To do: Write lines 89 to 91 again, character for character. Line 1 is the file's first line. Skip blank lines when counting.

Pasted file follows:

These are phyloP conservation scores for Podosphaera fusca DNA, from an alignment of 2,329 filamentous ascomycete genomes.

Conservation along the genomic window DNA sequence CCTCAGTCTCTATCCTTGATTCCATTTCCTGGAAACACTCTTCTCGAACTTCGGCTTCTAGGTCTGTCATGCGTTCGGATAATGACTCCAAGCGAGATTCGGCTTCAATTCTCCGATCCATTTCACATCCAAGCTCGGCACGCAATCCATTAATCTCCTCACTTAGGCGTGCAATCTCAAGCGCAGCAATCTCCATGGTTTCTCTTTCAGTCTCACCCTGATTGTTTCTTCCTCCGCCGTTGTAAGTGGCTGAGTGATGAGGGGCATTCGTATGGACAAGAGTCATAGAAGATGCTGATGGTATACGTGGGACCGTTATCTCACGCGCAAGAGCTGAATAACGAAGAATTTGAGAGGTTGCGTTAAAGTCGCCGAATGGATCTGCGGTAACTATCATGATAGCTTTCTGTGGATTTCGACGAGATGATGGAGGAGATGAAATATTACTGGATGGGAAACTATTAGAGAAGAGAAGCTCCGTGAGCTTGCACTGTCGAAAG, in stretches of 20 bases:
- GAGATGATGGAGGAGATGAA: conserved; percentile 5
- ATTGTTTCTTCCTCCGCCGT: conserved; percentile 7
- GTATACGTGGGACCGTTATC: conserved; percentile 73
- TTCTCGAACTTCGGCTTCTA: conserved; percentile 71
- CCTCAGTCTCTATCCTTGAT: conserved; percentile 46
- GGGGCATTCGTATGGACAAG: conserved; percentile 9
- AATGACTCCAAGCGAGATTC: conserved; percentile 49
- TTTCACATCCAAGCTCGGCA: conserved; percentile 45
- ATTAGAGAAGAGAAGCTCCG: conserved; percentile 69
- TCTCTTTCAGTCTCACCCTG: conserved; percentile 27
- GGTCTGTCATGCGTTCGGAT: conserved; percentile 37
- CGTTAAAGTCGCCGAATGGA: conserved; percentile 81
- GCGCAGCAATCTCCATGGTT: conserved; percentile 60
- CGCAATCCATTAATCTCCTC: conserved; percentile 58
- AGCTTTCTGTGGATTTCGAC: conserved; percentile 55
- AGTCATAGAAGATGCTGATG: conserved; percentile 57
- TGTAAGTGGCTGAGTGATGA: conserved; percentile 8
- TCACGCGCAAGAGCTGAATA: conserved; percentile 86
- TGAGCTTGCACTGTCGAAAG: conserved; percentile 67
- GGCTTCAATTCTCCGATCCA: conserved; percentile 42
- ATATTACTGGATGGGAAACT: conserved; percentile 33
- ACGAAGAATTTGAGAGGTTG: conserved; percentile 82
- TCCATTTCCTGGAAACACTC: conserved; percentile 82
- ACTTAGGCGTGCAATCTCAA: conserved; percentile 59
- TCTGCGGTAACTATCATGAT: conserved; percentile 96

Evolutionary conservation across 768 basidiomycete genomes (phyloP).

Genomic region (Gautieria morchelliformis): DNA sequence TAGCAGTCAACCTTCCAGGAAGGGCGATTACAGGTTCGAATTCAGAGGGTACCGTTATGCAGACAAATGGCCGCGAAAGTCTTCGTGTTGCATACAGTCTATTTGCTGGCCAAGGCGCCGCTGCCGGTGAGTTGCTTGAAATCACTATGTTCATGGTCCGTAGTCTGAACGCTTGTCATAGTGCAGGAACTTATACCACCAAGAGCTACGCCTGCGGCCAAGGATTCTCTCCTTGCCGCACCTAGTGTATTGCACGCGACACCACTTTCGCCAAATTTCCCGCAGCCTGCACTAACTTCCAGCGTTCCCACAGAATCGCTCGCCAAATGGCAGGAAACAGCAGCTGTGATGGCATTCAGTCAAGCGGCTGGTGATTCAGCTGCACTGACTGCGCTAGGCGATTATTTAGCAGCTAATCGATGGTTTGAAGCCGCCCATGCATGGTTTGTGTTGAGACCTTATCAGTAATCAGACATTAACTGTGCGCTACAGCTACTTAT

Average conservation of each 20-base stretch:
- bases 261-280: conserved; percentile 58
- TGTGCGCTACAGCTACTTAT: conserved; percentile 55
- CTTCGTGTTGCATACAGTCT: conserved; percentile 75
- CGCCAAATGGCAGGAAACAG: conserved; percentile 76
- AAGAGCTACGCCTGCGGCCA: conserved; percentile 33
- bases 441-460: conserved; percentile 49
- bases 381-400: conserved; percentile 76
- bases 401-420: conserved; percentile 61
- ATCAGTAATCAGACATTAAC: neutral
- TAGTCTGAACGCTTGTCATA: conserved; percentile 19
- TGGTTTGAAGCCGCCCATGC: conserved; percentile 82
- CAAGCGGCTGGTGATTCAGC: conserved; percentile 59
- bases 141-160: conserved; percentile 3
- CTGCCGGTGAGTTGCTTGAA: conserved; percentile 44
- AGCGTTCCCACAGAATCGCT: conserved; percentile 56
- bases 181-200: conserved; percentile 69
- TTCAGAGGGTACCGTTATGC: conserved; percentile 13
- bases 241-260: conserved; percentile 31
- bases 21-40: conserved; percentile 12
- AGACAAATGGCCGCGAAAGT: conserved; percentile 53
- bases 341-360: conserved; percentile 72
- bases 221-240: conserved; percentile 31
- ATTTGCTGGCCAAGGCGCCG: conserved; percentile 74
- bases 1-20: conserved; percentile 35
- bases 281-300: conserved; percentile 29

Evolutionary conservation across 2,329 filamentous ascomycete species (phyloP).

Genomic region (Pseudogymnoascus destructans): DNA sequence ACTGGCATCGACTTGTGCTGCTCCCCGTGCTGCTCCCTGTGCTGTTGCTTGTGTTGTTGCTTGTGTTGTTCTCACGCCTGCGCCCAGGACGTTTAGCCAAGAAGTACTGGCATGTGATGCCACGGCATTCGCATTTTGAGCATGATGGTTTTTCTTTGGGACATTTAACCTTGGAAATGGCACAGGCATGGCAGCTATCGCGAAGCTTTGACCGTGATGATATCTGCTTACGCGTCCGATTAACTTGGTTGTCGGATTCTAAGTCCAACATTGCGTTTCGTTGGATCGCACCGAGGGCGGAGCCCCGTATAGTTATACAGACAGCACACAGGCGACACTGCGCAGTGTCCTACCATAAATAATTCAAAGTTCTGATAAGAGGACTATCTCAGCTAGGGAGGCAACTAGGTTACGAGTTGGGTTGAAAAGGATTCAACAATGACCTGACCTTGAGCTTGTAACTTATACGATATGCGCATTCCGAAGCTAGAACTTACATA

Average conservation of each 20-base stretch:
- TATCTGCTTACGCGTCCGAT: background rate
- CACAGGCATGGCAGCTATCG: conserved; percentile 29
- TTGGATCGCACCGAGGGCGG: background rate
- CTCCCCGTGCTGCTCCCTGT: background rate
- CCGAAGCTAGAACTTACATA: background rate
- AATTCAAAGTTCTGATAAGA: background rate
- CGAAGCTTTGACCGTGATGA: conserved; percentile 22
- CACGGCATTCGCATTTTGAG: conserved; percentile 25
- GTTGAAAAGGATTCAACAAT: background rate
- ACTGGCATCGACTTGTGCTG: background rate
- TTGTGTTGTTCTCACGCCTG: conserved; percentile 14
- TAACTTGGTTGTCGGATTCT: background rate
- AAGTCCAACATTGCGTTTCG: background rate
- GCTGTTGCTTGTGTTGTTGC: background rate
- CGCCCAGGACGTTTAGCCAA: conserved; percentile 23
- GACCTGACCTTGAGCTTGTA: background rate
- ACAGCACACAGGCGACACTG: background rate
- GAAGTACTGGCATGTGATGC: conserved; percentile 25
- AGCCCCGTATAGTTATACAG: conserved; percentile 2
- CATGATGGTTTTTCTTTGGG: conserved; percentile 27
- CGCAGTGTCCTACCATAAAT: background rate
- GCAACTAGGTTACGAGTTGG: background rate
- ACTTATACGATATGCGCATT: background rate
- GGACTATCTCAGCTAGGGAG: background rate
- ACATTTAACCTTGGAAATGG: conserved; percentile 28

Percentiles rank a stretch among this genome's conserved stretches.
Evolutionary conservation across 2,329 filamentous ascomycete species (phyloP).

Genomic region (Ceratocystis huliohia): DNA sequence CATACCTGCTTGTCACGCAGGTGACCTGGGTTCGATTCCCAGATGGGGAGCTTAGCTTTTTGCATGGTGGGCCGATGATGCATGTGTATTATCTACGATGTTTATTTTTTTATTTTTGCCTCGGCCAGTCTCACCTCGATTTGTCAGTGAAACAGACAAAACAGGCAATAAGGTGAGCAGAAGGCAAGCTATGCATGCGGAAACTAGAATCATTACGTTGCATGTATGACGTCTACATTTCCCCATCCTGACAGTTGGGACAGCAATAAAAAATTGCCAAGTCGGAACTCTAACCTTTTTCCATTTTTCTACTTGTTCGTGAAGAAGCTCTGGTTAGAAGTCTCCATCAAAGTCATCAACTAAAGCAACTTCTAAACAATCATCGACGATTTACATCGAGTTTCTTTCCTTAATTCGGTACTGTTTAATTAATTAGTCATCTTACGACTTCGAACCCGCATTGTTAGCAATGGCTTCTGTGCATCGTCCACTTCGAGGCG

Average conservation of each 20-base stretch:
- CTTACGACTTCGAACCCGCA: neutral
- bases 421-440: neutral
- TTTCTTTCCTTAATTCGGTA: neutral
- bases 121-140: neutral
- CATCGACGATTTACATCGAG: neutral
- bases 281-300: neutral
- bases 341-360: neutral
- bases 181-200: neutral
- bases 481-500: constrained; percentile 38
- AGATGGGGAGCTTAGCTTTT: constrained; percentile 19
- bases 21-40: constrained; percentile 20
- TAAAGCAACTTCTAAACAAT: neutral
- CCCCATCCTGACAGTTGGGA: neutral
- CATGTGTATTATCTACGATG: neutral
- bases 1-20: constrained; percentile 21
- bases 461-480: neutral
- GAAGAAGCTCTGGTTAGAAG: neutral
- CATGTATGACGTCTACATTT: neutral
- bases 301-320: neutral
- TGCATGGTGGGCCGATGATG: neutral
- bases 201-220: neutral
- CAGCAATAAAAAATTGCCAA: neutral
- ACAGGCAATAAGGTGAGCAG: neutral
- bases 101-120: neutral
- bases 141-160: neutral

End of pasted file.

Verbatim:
- bases 421-440: neutral
- TTTCTTTCCTTAATTCGGTA: neutral
- bases 121-140: neutral